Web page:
Objective. To assess adverse health effects following occupational lead exposure in relation to the glucose-6-phosphate dehydrogenase (G6PD) polymorphism, we updated a follow-up mortality study of a lead smelters cohort in Sardinia, Italy.
Method. We followed up the 1973-2003 mortality in 1,017 male lead smelters, divided into two subcohorts according to the G6PD phenotype, whether G6PD deficient (G6PD-) or wild type (wtG6PD). Observed deaths in the overall cohort and the two subcohorts were compared to the expected, based on the age-, sex- and calendar year-specific mortality rates in the general male population of the island. Directly standardized mortality rates in the two subcohorts were also compared.
Results. Among production and maintenance workers, cardiovascular mortality was strongly reduced, most likely related to the healthy worker effect. However, the standardized mortality rate for cardiovascular diseases was substantially lower among the G6PD- subcohort (5.0 x 10-4) compared wtG6PD subcohort (33.6 x 10-4; ƒÓ2=1.10; p NS). Neoplasms of the haemopoietic system exceeded the expectation in the G6PD- subcohort (SMR = 388; 95% C.I. 111-1108). No other cancer sites showed any excess in the overall cohort or in the two subcohorts. No death from haemolytic anemia occurred in the G6PD- subcohort.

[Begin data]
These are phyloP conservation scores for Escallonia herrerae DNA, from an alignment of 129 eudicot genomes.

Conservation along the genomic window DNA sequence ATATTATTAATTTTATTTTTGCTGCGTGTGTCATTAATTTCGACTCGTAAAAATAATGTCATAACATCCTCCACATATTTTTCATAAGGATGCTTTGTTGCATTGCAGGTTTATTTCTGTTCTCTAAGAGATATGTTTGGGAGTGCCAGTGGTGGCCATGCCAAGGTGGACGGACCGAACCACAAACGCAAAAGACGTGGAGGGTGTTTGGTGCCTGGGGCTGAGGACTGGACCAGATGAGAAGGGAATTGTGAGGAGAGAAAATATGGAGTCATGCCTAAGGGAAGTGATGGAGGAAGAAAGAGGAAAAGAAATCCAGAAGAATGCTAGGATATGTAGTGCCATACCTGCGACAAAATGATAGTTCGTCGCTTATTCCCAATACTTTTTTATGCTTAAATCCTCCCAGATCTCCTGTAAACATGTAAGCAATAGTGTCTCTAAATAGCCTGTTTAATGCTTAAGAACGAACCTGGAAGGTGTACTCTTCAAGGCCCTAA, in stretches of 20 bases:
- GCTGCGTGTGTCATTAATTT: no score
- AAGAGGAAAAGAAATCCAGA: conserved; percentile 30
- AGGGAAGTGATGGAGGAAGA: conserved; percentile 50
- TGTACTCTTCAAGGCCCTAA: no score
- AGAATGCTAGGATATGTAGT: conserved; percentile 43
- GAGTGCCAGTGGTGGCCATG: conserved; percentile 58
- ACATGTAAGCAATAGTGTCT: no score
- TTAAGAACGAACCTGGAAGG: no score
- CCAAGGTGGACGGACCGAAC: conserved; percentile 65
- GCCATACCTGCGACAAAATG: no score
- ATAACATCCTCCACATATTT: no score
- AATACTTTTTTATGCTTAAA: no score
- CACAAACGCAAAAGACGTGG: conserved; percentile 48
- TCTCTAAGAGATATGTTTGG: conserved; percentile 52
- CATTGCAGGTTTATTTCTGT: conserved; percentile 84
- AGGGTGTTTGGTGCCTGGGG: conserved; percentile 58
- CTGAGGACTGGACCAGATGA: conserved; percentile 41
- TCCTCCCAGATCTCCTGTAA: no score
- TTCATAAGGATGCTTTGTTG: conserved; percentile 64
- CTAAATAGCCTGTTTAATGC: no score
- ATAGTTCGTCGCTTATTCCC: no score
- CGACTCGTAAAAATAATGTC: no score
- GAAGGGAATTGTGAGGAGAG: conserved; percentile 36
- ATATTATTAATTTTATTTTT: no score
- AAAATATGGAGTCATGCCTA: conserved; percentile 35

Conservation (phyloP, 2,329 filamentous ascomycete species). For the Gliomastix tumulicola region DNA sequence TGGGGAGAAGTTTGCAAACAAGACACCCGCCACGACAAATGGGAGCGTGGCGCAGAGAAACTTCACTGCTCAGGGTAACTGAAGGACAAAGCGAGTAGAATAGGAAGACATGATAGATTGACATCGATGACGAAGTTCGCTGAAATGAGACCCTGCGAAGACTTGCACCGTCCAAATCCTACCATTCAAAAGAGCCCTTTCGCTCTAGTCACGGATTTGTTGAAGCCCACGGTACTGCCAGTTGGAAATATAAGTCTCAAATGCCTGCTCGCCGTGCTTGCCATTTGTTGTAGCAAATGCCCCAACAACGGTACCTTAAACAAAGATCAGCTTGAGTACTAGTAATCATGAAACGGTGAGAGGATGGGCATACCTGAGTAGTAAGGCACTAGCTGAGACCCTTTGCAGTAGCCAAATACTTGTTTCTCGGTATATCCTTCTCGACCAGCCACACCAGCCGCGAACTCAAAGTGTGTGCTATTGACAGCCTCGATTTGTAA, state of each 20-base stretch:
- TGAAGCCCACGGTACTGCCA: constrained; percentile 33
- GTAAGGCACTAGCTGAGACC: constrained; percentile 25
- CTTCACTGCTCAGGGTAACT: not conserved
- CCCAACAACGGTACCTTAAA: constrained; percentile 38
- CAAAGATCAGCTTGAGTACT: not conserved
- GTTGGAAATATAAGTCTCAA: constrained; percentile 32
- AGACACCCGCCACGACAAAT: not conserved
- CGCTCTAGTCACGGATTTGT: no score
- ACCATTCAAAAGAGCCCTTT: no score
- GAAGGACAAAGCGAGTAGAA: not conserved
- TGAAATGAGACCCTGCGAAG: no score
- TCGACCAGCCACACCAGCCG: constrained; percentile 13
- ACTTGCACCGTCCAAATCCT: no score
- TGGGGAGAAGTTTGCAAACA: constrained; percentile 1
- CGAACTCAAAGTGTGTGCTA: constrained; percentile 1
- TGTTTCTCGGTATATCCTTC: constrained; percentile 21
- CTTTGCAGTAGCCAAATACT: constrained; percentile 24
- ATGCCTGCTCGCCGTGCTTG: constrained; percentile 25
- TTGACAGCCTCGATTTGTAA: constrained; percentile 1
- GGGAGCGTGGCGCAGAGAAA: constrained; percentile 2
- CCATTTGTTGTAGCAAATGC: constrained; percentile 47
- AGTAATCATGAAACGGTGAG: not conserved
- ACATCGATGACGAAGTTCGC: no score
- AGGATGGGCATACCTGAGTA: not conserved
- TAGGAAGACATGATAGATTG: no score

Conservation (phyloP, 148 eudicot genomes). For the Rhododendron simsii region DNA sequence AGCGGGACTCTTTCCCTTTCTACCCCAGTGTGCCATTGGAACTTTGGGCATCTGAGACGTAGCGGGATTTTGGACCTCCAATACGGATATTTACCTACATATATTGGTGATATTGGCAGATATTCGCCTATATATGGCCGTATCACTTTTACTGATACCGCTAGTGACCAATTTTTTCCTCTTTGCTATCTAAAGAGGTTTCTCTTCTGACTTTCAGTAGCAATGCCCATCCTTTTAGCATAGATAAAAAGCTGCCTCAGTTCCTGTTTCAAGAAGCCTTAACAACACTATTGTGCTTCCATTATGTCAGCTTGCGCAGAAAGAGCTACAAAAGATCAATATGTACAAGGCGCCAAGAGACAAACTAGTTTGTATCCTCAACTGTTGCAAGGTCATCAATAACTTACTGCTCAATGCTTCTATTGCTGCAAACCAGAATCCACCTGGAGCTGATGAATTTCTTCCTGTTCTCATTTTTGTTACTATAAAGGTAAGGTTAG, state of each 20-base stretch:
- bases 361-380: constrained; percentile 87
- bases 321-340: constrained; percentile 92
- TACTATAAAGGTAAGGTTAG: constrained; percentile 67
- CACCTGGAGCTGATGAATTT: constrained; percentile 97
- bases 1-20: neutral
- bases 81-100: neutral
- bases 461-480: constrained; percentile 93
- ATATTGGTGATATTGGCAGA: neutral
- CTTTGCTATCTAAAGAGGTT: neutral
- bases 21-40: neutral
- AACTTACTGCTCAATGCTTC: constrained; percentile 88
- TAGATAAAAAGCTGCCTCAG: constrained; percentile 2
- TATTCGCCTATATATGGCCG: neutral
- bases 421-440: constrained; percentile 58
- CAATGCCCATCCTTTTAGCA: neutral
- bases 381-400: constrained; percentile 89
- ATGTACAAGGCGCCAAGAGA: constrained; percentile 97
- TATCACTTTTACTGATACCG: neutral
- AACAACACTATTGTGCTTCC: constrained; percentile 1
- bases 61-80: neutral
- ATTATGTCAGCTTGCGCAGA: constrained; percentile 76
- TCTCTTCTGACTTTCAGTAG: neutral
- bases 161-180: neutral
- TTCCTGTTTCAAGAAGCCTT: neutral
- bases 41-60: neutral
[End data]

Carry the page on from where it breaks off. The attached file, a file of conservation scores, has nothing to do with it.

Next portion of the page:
Conclusion. With due consideration of the limited statistical power of our study, we confirm previous results suggesting that, in workplaces where exposure is under careful control, expressing the G6PD- phenotype does not convey increased susceptibility to lead toxicity. The observed excess risk of haematopoietic malignancies seems to have most likely resulted from chance.
- Cardiovascular Diseases
- Genetic Predisposition to Disease
- Glucosephosphate Dehydrogenase Deficiency
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